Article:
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Stanford Report, February 23, 2000

Academic Council minutes

ANNUAL MEETING OF THE ACADEMIC COUNCIL

October 29, 1998

President Casper called to order the annual meeting of the Academic Council at 4:15 p.m. in Kresge Auditorium on October 29, 1998. There were approximately 300 faculty and staff members in attendance. Having received no corrections, he declared the minutes of the November 16, 1997 annual Academic Council meeting to be approved as submitted.


Report of the Senate of the Academic Council

Senate XXX Chair Conley reported that the Senate had held 14 regular meetings and two Administrative Sessions during the 1997/98 academic year to discharge its duties on behalf of the Academic Council. The Senate conducted its regular business of: conferring degrees, accepting annual reports from the seven standing committees of the Academic Council, hearing memorial resolutions in honor of deceased colleagues, and renewing degree-nominating and honors certification authority for 13 graduate and undergraduate interdisciplinary programs (an unusually large number of IDP reviews, she noted).

The Senate took action on several academic policy matters, Conley indicated, including adoption of a new policy on Access to and Retention of Research Data, revisions to policies on Student Evaluation of Teaching and Minimum Units for an Undergraduate Degree. The Senate also approved a recommendation to the Provost for the establishment of an Oversight Committee on Teaching Assistant Training, and a resolution on the Status of Women Faculty. Over the course of several meetings the Senate adopted revisions to faculty and academic staff grievance procedures, she said. Conley mentioned a number of reports to the Senate on academic policy issues, as well as reports from senior University officers on topics of interest to the faculty such as the Museum, the Libraries, Athletics, and Stanford Introductory Seminars. The Senate also heard reports from the Deans of Earth Sciences, Education, and Religious Life.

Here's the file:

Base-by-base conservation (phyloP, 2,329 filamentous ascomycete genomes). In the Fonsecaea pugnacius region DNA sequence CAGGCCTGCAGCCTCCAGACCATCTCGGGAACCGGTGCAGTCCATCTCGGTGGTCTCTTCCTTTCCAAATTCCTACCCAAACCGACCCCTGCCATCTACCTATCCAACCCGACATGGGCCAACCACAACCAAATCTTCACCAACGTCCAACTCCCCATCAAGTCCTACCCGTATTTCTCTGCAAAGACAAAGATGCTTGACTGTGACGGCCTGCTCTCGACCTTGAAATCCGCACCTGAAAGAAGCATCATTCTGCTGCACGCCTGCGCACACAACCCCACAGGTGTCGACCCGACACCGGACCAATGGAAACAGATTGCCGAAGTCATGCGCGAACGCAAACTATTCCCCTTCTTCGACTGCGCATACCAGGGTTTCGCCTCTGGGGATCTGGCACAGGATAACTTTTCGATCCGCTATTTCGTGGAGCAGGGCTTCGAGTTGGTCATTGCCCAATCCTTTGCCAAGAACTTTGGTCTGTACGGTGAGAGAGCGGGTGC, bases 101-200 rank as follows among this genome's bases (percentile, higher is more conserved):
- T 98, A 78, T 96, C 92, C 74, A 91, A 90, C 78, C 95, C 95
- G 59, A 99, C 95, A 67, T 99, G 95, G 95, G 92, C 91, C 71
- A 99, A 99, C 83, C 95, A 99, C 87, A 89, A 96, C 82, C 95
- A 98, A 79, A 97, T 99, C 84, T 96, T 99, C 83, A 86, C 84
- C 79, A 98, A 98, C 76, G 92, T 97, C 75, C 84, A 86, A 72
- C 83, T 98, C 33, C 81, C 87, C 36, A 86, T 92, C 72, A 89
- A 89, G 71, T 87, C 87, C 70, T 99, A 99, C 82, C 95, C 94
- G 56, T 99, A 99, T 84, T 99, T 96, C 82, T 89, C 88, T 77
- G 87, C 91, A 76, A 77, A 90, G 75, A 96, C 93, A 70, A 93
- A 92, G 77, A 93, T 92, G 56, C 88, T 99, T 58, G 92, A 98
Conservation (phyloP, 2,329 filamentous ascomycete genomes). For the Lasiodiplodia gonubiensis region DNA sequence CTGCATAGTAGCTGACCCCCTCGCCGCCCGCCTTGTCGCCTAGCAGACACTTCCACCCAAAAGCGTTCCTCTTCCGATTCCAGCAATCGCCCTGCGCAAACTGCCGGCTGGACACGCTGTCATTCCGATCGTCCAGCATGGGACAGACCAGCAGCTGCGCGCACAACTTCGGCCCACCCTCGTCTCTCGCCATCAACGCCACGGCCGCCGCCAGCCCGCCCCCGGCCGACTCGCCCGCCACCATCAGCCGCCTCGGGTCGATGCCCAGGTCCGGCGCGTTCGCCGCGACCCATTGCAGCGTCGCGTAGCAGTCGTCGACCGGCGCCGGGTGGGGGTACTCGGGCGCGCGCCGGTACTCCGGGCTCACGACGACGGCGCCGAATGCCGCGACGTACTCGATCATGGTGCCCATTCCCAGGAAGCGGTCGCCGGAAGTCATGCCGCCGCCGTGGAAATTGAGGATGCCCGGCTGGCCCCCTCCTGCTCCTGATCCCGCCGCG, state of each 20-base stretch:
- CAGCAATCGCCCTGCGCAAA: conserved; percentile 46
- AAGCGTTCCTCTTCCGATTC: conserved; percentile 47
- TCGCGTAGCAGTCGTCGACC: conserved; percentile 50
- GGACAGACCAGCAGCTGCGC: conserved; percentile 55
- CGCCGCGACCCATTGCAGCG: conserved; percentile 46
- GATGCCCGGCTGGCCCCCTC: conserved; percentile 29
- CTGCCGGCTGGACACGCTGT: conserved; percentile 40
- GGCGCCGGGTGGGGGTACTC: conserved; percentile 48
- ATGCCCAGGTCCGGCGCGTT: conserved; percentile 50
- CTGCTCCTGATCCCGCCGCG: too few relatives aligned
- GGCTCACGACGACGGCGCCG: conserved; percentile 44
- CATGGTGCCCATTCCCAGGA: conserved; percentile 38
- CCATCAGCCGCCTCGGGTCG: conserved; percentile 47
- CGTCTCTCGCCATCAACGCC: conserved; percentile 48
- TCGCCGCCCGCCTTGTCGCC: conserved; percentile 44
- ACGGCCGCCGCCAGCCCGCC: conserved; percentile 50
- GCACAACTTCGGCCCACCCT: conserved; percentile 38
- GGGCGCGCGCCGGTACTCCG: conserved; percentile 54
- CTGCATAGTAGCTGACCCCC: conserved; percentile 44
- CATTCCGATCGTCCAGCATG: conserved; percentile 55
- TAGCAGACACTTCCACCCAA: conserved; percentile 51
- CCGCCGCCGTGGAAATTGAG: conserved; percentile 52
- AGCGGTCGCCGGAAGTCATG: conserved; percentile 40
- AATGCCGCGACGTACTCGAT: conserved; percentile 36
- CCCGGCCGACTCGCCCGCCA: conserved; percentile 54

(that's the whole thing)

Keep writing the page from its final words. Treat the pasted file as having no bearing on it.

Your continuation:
Conley concluded that communication between the Senate and the administration continued productively through the mechanism of reports from and questions to the President and the Provost at each Senate meeting. She urged members of the Academic Council to communicate their ideas or concerns through their elected colleagues serving on the Senate or directly to her successor, Senate XXXI Chair Professor Brad Efron.


President Casper's State of the University Address

[Note: The full text of the President's address was published in the November 4, 1998 issue of Stanford Report. For this reason, the minutes that follow are significantly abbreviated.]

President Casper began by mentioning several notable events in Stanford's history that had occurred in the previous year:

* The fruition of Stanford Introductory Studies, an unparalleled allocation of resources to undergraduate education by a research-intensive institution

* The highest number of undergraduate applications ever -- 18,888

* The first class of Stanford Graduate Fellows -- more than 120 fellows in 32 fields

* The first openings of new buildings in the Science and Engineering Quad, as well as completion of the last restoration and seismic strengthening work in the Inner Quad, and the restoration and expansion of the 1893 Leland Stanford Junior Museum

* The charter year of UCSF-Stanford Health Care

* Integration of the Stanford Alumni Association into Stanford University